The concept for Blade Runner is that the game will be flanked by a comprehensive campaign, with individual cases building on each other and revealing a larger story arc. Electric Dreams is just the first case in this campaign where players must follow the trail of a missing Blade Runner. Along the way, they come into contact with both the android underground, which smuggles replicants from Earth, and hate groups that campaign against the replicants. The powerful Wallace Corporation also plays a role.
The case is first introduced with the detailed background and characters and their motivations, and then the different locations that can be visited. Players are offered different approaches to solving this case and various places to visit before they dive into the bigger mystery. The scenes are described in detail, and there are also corresponding handout cards for all the locations to show them.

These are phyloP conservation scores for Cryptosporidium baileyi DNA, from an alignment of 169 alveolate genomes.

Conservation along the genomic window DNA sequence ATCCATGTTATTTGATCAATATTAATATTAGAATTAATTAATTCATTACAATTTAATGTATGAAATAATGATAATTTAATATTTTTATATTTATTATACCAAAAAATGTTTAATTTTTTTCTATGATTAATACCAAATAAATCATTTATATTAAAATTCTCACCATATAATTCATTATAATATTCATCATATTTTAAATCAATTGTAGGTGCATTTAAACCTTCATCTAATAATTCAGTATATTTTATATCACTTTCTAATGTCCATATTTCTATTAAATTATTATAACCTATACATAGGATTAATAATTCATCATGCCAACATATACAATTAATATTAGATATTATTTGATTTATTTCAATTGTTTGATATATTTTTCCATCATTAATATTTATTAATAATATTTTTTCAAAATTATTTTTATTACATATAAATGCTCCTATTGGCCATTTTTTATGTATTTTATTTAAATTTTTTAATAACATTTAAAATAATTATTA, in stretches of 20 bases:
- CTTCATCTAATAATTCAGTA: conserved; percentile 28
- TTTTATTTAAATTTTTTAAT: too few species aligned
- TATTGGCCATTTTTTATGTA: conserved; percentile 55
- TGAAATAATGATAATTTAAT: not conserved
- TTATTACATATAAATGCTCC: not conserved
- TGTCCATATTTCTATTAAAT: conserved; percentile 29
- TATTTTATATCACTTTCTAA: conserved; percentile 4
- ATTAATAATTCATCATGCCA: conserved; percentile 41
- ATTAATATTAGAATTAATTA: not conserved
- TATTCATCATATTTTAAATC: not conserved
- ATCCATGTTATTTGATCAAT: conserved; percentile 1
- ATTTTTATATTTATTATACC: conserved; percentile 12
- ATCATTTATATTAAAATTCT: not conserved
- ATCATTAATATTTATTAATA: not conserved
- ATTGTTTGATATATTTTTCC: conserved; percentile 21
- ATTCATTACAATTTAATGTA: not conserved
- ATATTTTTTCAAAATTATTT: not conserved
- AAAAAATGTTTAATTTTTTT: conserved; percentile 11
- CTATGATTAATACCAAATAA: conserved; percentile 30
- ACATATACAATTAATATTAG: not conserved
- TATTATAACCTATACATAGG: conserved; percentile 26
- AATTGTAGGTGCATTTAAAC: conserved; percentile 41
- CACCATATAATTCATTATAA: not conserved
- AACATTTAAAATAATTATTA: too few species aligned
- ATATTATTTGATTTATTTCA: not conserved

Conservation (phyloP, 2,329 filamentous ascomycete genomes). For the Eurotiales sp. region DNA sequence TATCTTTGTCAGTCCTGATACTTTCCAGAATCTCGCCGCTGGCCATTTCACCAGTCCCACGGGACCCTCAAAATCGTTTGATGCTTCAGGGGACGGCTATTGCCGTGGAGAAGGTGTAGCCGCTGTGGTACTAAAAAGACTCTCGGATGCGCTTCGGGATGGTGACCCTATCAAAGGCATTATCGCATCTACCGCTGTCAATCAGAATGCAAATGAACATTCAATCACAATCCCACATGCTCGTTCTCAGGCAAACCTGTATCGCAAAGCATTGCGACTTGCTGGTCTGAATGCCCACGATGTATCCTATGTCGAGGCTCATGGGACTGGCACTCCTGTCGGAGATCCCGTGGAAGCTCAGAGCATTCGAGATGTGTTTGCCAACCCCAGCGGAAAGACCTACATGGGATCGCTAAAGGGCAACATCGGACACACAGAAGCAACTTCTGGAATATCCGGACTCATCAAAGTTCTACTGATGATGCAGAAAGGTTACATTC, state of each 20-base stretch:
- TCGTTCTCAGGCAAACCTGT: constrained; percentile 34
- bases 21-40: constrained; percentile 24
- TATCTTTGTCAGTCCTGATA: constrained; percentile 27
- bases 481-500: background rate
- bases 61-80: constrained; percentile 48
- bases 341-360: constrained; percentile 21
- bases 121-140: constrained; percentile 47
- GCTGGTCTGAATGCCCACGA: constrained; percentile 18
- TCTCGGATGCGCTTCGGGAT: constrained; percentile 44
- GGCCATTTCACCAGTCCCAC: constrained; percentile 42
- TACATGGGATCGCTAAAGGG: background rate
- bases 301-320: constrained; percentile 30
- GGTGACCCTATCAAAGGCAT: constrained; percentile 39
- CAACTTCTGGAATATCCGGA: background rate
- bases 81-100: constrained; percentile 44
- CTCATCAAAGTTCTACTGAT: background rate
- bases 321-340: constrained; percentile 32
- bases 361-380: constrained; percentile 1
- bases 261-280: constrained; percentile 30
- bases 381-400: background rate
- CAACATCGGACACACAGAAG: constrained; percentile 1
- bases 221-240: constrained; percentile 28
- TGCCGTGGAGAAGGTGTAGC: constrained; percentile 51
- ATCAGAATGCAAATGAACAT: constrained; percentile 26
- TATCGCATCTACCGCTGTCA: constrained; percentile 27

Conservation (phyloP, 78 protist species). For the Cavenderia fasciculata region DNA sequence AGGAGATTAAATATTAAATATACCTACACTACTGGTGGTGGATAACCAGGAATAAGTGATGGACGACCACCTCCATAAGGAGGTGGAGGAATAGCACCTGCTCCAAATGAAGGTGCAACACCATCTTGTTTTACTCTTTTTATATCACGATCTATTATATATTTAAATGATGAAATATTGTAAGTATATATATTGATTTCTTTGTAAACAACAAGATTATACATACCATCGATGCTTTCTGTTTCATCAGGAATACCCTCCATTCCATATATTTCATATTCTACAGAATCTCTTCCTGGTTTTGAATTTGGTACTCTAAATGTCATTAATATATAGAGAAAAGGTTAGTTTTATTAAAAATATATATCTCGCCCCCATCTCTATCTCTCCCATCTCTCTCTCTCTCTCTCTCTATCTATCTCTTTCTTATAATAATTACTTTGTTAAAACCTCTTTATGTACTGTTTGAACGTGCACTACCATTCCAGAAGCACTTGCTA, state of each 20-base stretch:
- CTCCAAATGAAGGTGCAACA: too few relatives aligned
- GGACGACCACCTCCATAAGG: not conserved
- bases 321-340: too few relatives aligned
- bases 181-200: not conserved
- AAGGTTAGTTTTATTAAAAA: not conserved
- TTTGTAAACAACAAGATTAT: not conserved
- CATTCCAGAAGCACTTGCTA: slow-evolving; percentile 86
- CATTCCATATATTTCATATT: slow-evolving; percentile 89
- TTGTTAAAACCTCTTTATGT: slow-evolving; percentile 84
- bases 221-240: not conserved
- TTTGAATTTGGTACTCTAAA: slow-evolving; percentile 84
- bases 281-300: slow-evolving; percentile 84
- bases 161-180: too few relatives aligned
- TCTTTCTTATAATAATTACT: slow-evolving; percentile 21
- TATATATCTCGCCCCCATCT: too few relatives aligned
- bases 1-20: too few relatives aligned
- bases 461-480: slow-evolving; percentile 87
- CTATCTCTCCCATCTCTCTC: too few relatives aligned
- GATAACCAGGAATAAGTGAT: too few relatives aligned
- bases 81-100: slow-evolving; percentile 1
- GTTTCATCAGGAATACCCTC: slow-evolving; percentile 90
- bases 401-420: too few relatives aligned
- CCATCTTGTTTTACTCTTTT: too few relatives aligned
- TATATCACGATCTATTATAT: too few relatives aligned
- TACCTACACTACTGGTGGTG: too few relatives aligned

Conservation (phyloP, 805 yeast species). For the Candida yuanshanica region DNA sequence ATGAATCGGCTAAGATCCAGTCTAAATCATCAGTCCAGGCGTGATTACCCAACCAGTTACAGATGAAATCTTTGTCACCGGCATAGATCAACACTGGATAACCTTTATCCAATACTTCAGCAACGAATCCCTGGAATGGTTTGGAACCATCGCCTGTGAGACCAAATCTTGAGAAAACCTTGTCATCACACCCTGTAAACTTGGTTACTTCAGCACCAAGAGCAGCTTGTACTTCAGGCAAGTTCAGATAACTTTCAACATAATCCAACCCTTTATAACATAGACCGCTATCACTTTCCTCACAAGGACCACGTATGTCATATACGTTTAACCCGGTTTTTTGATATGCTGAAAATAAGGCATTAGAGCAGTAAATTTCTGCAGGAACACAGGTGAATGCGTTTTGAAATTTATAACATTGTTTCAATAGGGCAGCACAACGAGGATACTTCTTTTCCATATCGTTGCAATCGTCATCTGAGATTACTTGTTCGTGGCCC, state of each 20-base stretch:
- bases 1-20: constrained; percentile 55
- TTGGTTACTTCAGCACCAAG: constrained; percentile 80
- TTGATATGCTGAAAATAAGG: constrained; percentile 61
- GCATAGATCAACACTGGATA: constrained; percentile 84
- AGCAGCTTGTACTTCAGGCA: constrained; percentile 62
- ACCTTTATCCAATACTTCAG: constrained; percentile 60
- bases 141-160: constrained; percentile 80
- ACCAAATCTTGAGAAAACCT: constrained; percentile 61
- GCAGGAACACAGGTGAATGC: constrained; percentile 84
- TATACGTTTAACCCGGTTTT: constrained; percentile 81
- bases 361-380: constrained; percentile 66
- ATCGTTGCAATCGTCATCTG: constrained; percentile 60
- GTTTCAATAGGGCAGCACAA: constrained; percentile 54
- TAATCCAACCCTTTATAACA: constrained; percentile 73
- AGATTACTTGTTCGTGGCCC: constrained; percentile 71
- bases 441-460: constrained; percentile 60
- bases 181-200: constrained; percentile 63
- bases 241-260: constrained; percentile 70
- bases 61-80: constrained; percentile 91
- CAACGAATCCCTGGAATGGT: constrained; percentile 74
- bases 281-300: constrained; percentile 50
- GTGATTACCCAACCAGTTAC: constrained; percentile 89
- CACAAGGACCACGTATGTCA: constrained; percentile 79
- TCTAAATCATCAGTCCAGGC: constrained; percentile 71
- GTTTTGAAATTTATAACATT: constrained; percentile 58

A noteworthy mechanism in the game is that there are pictures as handouts for some locations, on which the players have to find certain elements that will help them in their investigation. This concept is reminiscent of the image analysis scene from the first Blade Runner movie. The case itself is exciting and detailed but demanding and presents players with some interesting challenges, especially since time does not stand still.
As with previous Fria Ligan releases, the Blade Runner Starter Set offers an intricately designed first introduction to the game world. Thanks to pre-made characters and a complete adventure, you can also get started right away because the compact rules are quick to learn. However, the option to create your own characters is not offered here; for that, you need the core rule book. Similar to the Alien role-playing game, the books are impressively illustrated and give a lot of space to the illustrations. The adventure tries to put its scenes into words, reminiscent of the visually stunning movies.